What is RBI trying to achieve with GSAP, VRRR and all that

The RBI/MPC kept policy rates on hold on Wednesday as was widely expected. The “time based” guidance (accommodative into next financial year) was dropped, while the “state-based” guidance was reaffirmed (accommodative stance till prospects for a sustained recovery are well secured). Again this was the most likely anticipated outcome in terms of guidance, given that the RBI/MPC may not have wanted to tie themselves into a time commitment in what is an exceedingly complex and uncertain global economic framework.

Still as far as guidance goes, the utility of a state-based guidance from a market’s standpoint is limited at this juncture. This is because economic data will likely jump around substantially given both base effects as well as on the re-opening over the next few months, thereby making it that much harder to assess the threshold that qualifies as securing a durable recovery from a monetary policy standpoint. Nevertheless, the policy has enough and as is usual the real “action” is actually outside of the MPC review.

Normalization exactly as the doctor ordered

It is well-understood that the current level of overnight rates is too low and, thus, has limited shelf-life. The state-based guidance provides some continuation of it for now, but soon enough (likely later this year) the central bank will need to start adjusting the reverse repo rate higher. However, what is also true is that both the extraordinary steepness of the yield curve as well as the pricing embedded in the swap curve abundantly display that the market is quite prepared for this normalisation process ahead. Given this, a key consideration for the normalisation process is to ensure that while overnight and near-term rates are adjusted, their transmission to rates higher up the curve is much more muted. Put another way, the yield curve is expected to start losing some of its steepness as the overnight rate starts going up.

The new set of tools unveiled on Wednesday are exactly aimed at achieving the above. Thus, RBI has announced that it would start doing longer-term variable rate reverse repo (VRRR) auctions than just the 14-day ones that had been started from January. These will presumably ensure that as the market asks for higher rates to lock up liquidity for longer, the term structure on near-term rates will start to rise. Simply put, while overnight rate may keep on hovering around the reverse repo rate, rates on say one month to 6 months may start rising somewhat, reflecting the cut-offs on the longer term VRRR (it is to be noted that a lot here will depend on the tenor of VRRRs announced as well as their eventual success).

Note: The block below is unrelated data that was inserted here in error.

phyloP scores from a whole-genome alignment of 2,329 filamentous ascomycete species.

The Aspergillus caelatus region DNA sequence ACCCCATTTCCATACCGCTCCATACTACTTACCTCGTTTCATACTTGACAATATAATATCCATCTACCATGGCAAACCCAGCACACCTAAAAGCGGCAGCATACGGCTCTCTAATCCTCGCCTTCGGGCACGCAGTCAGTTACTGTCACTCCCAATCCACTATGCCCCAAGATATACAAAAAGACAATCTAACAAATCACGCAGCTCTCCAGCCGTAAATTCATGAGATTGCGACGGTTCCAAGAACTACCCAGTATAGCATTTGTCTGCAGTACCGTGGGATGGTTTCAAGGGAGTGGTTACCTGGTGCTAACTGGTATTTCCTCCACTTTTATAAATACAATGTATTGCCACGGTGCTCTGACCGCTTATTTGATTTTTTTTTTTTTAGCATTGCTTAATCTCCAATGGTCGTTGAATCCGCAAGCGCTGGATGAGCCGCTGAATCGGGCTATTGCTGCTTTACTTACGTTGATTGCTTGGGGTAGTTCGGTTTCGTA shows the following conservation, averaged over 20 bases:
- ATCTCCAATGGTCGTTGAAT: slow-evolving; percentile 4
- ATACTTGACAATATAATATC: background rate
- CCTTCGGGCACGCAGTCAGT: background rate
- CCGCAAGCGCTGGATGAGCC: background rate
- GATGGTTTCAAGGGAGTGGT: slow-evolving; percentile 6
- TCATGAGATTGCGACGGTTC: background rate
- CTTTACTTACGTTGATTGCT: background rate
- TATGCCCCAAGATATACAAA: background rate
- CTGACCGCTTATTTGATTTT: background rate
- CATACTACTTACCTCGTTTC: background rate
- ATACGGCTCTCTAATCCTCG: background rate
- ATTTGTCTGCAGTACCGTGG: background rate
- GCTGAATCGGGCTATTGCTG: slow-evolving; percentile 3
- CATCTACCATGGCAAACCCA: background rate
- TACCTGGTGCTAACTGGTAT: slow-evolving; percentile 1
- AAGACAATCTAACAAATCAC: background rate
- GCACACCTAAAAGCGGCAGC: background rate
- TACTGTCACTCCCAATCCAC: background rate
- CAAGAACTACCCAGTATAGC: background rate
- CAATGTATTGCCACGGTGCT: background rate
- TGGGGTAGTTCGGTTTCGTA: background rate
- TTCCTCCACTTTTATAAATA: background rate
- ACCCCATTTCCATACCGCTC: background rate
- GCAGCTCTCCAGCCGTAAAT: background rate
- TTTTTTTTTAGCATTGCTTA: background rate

If that happens, then it will allow RBI to start normalizing the exceptionally low levels of near-end rates that exist today without courting the signalling complications embedded in actually hiking the reverse repo rate at this juncture. In order to doubly ensure that the intent of VRRRs is well understood, it has taken pains to state that these operations should not be read as liquidity tightening. In other words, there is no signaling effect here that needs transmission higher up the curve.

Then to doubly ensure that there’s little or no transmission up the curve, and to also continue to help markets in navigating the bond supply ahead, RBI has announced a new secondary market government bond acquisition program termed G-SAP 1.0 (aptly named given the ‘gasp’ of relief that many bond market participants may have inadvertently emitted on hearing the announcement!)

Under this, the central bank is upfront committing to a specific amount of open market purchases of government bonds (pegged at Rs 1 lakh crores for Q1 FY22). The first purchase under this for Rs 25,000 crore will be done on April 15. The program is over and above other tools already in use. The execution procedure here is still not fully known, and this is different from the existing OMOs done. However, nuances apart, the larger point here is that by providing upfront guidance on the extent of near-term bond supply absorption that the central bank will undertake, it is ensuring that the market doesn’t face undue volatility. In fact, and again to his credit, the Governor has explicitly laid out the objective of the program (“to ensure orderly evolution of the yield curve, governed by fundamentals as distinct from any specific level thereof”).